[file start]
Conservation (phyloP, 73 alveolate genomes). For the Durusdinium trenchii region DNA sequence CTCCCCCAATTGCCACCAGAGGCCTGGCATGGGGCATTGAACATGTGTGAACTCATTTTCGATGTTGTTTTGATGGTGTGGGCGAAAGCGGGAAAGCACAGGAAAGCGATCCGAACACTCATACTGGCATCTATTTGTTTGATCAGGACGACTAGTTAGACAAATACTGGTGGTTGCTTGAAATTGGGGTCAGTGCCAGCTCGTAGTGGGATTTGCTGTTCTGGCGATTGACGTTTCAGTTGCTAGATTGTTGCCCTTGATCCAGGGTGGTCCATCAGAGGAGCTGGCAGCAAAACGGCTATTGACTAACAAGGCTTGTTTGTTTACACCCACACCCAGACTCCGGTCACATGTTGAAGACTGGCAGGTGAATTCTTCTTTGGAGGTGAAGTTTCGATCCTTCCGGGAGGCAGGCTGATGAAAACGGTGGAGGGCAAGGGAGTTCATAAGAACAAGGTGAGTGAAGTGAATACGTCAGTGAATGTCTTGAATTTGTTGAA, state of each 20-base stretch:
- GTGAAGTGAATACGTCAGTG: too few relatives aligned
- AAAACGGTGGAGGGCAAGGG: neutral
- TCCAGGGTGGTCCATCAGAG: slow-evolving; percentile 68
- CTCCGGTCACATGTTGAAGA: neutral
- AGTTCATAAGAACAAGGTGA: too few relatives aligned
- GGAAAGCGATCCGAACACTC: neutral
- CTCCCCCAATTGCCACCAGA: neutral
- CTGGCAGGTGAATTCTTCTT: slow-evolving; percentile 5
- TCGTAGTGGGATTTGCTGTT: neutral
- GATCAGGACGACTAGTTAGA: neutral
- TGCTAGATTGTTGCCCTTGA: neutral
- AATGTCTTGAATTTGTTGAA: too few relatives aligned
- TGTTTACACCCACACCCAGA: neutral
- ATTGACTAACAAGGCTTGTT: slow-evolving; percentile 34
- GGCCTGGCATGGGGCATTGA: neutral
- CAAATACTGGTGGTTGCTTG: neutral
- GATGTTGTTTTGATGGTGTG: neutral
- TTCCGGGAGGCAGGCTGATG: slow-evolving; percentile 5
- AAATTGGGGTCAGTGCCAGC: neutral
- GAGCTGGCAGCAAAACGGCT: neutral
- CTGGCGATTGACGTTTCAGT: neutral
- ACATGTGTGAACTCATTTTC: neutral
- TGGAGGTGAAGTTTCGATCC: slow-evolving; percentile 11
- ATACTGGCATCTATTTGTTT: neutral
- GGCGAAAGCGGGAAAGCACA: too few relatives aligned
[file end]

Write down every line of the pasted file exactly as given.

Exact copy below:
Conservation (phyloP, 73 alveolate genomes). For the Durusdinium trenchii region DNA sequence CTCCCCCAATTGCCACCAGAGGCCTGGCATGGGGCATTGAACATGTGTGAACTCATTTTCGATGTTGTTTTGATGGTGTGGGCGAAAGCGGGAAAGCACAGGAAAGCGATCCGAACACTCATACTGGCATCTATTTGTTTGATCAGGACGACTAGTTAGACAAATACTGGTGGTTGCTTGAAATTGGGGTCAGTGCCAGCTCGTAGTGGGATTTGCTGTTCTGGCGATTGACGTTTCAGTTGCTAGATTGTTGCCCTTGATCCAGGGTGGTCCATCAGAGGAGCTGGCAGCAAAACGGCTATTGACTAACAAGGCTTGTTTGTTTACACCCACACCCAGACTCCGGTCACATGTTGAAGACTGGCAGGTGAATTCTTCTTTGGAGGTGAAGTTTCGATCCTTCCGGGAGGCAGGCTGATGAAAACGGTGGAGGGCAAGGGAGTTCATAAGAACAAGGTGAGTGAAGTGAATACGTCAGTGAATGTCTTGAATTTGTTGAA, state of each 20-base stretch:
- GTGAAGTGAATACGTCAGTG: too few relatives aligned
- AAAACGGTGGAGGGCAAGGG: neutral
- TCCAGGGTGGTCCATCAGAG: slow-evolving; percentile 68
- CTCCGGTCACATGTTGAAGA: neutral
- AGTTCATAAGAACAAGGTGA: too few relatives aligned
- GGAAAGCGATCCGAACACTC: neutral
- CTCCCCCAATTGCCACCAGA: neutral
- CTGGCAGGTGAATTCTTCTT: slow-evolving; percentile 5
- TCGTAGTGGGATTTGCTGTT: neutral
- GATCAGGACGACTAGTTAGA: neutral
- TGCTAGATTGTTGCCCTTGA: neutral
- AATGTCTTGAATTTGTTGAA: too few relatives aligned
- TGTTTACACCCACACCCAGA: neutral
- ATTGACTAACAAGGCTTGTT: slow-evolving; percentile 34
- GGCCTGGCATGGGGCATTGA: neutral
- CAAATACTGGTGGTTGCTTG: neutral
- GATGTTGTTTTGATGGTGTG: neutral
- TTCCGGGAGGCAGGCTGATG: slow-evolving; percentile 5
- AAATTGGGGTCAGTGCCAGC: neutral
- GAGCTGGCAGCAAAACGGCT: neutral
- CTGGCGATTGACGTTTCAGT: neutral
- ACATGTGTGAACTCATTTTC: neutral
- TGGAGGTGAAGTTTCGATCC: slow-evolving; percentile 11
- ATACTGGCATCTATTTGTTT: neutral
- GGCGAAAGCGGGAAAGCACA: too few relatives aligned